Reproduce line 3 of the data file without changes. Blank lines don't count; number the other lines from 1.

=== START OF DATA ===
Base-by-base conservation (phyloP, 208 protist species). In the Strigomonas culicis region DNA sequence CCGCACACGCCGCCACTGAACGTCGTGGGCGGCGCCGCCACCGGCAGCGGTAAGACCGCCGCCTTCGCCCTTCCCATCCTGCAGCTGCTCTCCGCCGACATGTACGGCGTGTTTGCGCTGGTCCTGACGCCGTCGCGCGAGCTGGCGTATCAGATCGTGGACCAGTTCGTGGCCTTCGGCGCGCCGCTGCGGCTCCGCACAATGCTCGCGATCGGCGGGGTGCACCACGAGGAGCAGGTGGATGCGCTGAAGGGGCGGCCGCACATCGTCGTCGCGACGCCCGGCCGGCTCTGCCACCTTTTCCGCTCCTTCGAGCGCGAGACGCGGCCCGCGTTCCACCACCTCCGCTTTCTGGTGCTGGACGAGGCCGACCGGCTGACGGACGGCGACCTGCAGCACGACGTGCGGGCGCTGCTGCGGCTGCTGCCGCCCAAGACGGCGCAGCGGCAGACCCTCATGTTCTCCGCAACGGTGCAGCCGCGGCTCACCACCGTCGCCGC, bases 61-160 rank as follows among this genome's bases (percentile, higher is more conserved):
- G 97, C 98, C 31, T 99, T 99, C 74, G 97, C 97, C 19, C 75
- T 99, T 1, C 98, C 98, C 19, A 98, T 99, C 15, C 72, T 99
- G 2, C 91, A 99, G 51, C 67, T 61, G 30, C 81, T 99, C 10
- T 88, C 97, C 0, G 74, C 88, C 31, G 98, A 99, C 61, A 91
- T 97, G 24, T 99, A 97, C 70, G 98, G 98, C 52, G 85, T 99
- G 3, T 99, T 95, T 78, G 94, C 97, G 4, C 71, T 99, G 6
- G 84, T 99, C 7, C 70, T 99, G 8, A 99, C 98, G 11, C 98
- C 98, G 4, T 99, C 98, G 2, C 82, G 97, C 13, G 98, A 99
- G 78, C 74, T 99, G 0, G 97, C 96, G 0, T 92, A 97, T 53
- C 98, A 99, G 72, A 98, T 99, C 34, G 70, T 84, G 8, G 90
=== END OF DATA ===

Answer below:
- T 99, T 1, C 98, C 98, C 19, A 98, T 99, C 15, C 72, T 99